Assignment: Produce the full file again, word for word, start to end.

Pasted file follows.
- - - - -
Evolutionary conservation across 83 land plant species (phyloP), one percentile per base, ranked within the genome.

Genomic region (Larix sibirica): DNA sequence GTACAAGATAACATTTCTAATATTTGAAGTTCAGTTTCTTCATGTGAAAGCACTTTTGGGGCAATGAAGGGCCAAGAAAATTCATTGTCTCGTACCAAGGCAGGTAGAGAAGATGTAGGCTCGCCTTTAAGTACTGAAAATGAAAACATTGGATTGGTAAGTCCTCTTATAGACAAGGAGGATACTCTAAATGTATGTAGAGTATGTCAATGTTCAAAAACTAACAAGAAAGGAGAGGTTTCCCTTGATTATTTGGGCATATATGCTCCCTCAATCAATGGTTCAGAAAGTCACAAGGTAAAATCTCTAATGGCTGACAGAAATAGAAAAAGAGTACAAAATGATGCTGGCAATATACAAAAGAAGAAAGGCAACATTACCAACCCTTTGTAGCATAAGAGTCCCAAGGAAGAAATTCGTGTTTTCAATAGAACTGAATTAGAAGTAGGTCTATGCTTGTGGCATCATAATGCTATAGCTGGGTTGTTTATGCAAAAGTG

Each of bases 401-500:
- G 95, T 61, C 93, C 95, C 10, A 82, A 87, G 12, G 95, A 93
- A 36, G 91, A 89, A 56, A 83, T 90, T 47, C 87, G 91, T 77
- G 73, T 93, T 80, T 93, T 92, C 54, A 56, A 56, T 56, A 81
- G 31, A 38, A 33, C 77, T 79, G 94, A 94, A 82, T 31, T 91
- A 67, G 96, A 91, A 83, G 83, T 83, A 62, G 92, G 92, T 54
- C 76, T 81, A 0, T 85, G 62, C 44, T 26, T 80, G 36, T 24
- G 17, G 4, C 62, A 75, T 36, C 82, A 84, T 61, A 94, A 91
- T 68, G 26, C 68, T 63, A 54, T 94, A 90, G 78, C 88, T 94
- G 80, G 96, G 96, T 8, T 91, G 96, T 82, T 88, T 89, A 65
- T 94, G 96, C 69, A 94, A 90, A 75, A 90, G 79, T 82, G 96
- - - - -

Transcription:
Evolutionary conservation across 83 land plant species (phyloP), one percentile per base, ranked within the genome.

Genomic region (Larix sibirica): DNA sequence GTACAAGATAACATTTCTAATATTTGAAGTTCAGTTTCTTCATGTGAAAGCACTTTTGGGGCAATGAAGGGCCAAGAAAATTCATTGTCTCGTACCAAGGCAGGTAGAGAAGATGTAGGCTCGCCTTTAAGTACTGAAAATGAAAACATTGGATTGGTAAGTCCTCTTATAGACAAGGAGGATACTCTAAATGTATGTAGAGTATGTCAATGTTCAAAAACTAACAAGAAAGGAGAGGTTTCCCTTGATTATTTGGGCATATATGCTCCCTCAATCAATGGTTCAGAAAGTCACAAGGTAAAATCTCTAATGGCTGACAGAAATAGAAAAAGAGTACAAAATGATGCTGGCAATATACAAAAGAAGAAAGGCAACATTACCAACCCTTTGTAGCATAAGAGTCCCAAGGAAGAAATTCGTGTTTTCAATAGAACTGAATTAGAAGTAGGTCTATGCTTGTGGCATCATAATGCTATAGCTGGGTTGTTTATGCAAAAGTG

Each of bases 401-500:
- G 95, T 61, C 93, C 95, C 10, A 82, A 87, G 12, G 95, A 93
- A 36, G 91, A 89, A 56, A 83, T 90, T 47, C 87, G 91, T 77
- G 73, T 93, T 80, T 93, T 92, C 54, A 56, A 56, T 56, A 81
- G 31, A 38, A 33, C 77, T 79, G 94, A 94, A 82, T 31, T 91
- A 67, G 96, A 91, A 83, G 83, T 83, A 62, G 92, G 92, T 54
- C 76, T 81, A 0, T 85, G 62, C 44, T 26, T 80, G 36, T 24
- G 17, G 4, C 62, A 75, T 36, C 82, A 84, T 61, A 94, A 91
- T 68, G 26, C 68, T 63, A 54, T 94, A 90, G 78, C 88, T 94
- G 80, G 96, G 96, T 8, T 91, G 96, T 82, T 88, T 89, A 65
- T 94, G 96, C 69, A 94, A 90, A 75, A 90, G 79, T 82, G 96